This “L”-shaped room is locat­ed under one of the roof slopes, almost under the ceil­ing. It is enough to make min­i­mal efforts to make it an office or a bed­room for friends. On this rel­a­tive­ly small space between mas­sive walls, a load-bear­ing wood­en struc­ture was built in com­pli­ance with the usu­al pro­por­tions for wood­en build­ings.


Room on the mezzanine

The struc­ture, made of sol­id oak, rests in front on a cross beam and two sup­port posts (incross sec­tion 200200mm). When choos­ing ele­ments, you should not be guid­ed only by their appear­ance. Don’t For­get Their Pri­ma­ry Pur­pose- light­en the load on the beam embed­ded in the wall mason­ry.

The poles are attached to the side walls and to the floor with screws with a diam­e­ter of 10mm and length about 600mm. The heads of the screws are recessed into drilled holes (cham­fers) and closed with plugs made from oak scraps. On the pro­trud­ing part of the struc­ture, only a sol­id and strong par­ti­tion can pro­vide suf­fi­cient bear­ing capac­i­ty for the entire struc­ture. If there are doubts about its strength, it is bet­ter to move the pil­lars 10 cen­time­ters deep, even if this slight­ly reduces the area of ​​the struc­ture.

In front of the mez­za­nine on the trans­verse beam are six lon­gi­tu­di­nal logs. Their oppo­site ends are sup­port­ed by a grooved trans­verse lag, fixed with screws in the wall.

The floor and its foundation

Room on the mezzanineAssem­bly scheme The floor is made of oak par­quet boards nailed to lon­gi­tu­di­nal joists. FROMon the under­side it is only par­tial­ly cov­ered with gyp­sum boards; this empha­sizes the light­ness of the whole struc­ture. The slabs do not reach the cross beam by 600mm, leav­ing a strip of par­quet vis­i­ble from below. ATIn the depths of the room, the plates are attached with screws direct­ly to the trans­verse log with grooves. In order to strength­en them in front and in the cen­ter of the struc­ture, two thick back­ing bars are per­pen­dic­u­lar­ly strength­ened under the lags. The front bar is hid­den by a belt cor­nice, con­sist­ing of boards with grooves laid end-to-end.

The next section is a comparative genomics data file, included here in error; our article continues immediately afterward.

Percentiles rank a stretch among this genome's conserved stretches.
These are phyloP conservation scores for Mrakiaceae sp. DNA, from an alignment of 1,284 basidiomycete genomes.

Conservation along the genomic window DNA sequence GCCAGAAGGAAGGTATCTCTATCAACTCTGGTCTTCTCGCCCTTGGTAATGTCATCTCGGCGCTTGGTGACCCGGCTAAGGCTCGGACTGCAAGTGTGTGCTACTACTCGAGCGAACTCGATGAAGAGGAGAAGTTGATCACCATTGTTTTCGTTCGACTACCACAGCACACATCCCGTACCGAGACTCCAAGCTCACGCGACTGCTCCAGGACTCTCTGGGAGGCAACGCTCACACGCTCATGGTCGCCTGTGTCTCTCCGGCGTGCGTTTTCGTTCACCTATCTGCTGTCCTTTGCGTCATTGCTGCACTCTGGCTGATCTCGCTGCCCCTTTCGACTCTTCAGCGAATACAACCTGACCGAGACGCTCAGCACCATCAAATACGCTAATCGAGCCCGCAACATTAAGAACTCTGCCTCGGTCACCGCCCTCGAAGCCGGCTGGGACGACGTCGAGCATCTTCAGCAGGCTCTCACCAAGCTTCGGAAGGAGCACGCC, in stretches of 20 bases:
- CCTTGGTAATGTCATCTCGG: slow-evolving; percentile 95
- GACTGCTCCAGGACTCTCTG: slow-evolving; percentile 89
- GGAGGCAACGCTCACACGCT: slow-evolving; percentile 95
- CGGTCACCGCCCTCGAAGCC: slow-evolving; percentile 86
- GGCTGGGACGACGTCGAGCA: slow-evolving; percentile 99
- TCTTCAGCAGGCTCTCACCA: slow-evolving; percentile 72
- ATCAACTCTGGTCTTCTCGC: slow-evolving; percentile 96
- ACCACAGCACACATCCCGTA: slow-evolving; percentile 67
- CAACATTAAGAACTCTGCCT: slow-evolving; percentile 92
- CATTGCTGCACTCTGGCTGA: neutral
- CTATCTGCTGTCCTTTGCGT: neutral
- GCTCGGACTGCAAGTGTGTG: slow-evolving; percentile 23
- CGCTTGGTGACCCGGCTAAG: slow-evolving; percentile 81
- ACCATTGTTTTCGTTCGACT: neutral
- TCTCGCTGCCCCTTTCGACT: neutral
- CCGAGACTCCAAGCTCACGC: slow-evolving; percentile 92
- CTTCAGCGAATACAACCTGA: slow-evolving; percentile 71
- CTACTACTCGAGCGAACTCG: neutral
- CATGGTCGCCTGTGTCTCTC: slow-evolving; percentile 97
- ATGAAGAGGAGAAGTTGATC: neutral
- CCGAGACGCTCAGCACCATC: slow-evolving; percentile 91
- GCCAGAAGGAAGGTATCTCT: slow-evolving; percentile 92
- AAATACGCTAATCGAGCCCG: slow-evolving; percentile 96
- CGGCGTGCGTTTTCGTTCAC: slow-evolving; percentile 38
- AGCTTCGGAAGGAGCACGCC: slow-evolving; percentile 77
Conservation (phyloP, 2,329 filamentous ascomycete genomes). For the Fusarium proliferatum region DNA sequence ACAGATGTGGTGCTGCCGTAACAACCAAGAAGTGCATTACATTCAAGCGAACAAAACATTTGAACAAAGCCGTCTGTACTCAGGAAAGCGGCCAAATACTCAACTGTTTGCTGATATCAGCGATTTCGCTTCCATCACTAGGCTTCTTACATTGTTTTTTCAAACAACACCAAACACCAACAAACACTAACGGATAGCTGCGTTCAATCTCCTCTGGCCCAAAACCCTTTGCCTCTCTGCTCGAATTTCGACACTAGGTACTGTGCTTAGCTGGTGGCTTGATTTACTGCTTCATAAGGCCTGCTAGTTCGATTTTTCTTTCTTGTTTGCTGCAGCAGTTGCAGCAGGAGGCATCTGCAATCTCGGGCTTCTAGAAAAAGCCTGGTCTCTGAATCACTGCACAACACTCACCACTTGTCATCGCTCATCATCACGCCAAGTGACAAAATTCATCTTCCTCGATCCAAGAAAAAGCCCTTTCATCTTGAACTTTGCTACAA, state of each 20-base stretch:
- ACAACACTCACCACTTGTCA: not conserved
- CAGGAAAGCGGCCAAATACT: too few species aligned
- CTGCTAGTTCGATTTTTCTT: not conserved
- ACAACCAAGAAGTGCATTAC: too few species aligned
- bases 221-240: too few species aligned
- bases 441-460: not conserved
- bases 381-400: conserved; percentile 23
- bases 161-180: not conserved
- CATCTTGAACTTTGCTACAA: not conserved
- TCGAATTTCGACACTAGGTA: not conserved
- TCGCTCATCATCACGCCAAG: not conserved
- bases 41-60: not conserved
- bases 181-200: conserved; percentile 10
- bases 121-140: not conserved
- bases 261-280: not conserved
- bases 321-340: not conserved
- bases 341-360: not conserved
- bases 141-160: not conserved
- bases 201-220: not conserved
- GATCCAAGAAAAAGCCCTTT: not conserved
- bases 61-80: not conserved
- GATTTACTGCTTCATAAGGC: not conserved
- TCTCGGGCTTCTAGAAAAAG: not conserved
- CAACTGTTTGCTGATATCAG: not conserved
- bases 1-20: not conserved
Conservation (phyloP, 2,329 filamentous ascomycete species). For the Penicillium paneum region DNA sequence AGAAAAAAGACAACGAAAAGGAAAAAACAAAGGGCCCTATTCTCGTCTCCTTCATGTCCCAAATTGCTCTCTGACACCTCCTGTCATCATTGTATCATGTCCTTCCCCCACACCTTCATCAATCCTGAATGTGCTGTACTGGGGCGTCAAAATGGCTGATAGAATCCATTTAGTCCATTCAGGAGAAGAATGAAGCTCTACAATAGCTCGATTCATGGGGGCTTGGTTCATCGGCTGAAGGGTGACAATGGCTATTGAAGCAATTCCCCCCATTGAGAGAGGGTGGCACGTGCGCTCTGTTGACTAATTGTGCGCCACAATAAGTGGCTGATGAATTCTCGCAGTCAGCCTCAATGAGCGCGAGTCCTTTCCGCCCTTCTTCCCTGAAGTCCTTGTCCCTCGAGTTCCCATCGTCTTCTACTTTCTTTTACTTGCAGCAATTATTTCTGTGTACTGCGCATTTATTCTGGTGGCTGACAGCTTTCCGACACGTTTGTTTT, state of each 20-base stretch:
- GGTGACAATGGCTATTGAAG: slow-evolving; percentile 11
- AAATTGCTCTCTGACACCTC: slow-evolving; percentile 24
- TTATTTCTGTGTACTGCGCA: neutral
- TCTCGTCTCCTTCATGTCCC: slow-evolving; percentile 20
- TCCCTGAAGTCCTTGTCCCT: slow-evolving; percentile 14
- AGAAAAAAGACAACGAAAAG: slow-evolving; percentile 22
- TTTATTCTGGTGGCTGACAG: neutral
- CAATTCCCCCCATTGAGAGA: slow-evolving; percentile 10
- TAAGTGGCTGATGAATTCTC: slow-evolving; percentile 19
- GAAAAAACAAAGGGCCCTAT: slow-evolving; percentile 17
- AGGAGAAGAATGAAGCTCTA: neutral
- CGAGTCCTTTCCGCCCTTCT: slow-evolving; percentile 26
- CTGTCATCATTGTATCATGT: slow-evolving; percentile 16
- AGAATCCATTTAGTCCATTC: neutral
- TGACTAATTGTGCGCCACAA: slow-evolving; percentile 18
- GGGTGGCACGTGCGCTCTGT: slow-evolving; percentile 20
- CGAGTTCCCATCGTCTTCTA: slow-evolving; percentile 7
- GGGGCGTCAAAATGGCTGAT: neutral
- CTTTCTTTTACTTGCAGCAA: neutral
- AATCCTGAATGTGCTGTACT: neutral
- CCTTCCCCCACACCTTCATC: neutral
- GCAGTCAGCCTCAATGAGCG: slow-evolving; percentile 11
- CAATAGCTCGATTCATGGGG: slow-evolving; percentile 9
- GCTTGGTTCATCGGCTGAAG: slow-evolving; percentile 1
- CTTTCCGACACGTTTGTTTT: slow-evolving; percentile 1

A pre­fab­ri­cat­ed para­pet, nec­es­sary for secu­ri­ty, cov­ers the front of the mez­za­nine. FROMOn the sides, the mez­za­nine is sup­port­ed by two posts attached to the walls, which, for aes­thet­ic rea­sons, con­tin­ue to the roof slope. ATthe low­er part of each post has a groove cut into the low­er frame of the para­pet. The para­pet handrails on both sides fit into grooves made accord­ing to their shape.

Room on the mezzanine
A hole was drilled in the cen­ter of the base of the sup­port post, through which a rod was passed with the base screwed through the tiles to the floor. The whole struc­ture is rein­forced with mor­tar.
Room on the mezzanine
Screws are screwed through drilled holes of the appro­pri­ate diam­e­ter with cylin­dri­cal cham­fers 20 deep.mm for recess­ing screw heads, which are then closed with a plug.
Room on the mezzanine
The sup­port posts and the cross beam are con­nect­ed by means of spikes and grooves. In addi­tion, the beam on both sides enters the walls by 8–10 cm.
Room on the mezzanine
Lon­gi­tu­di­nal logs attached to the first back­ing bar are laid in the gap between the sheath­ing plates and the floor. They pass through the grooves cor­re­spond­ing to the sec­tion of the trans­verse log.
Room on the mezzanine
To make holes in the para­pet posts to secure the para­pet itself, make a card­board tem­plate exact­ly along the con­tour of the cross-sec­tion of the parts.
Room on the mezzanine
Accord­ing to the same prin­ci­ple, grooves are made for the low­er frame of the para­pet and the log sup­port­ing it. Before final fas­ten­ing, check their ver­ti­cal­i­ty.
Room on the mezzanine
First you need to strength­en the para­pet on the pil­lars, lay­ing them on the floor. Then lift the entire struc­ture (two peo­ple can do this) and attach with screws.

  • Source: Ideas for Your Home Magazine#9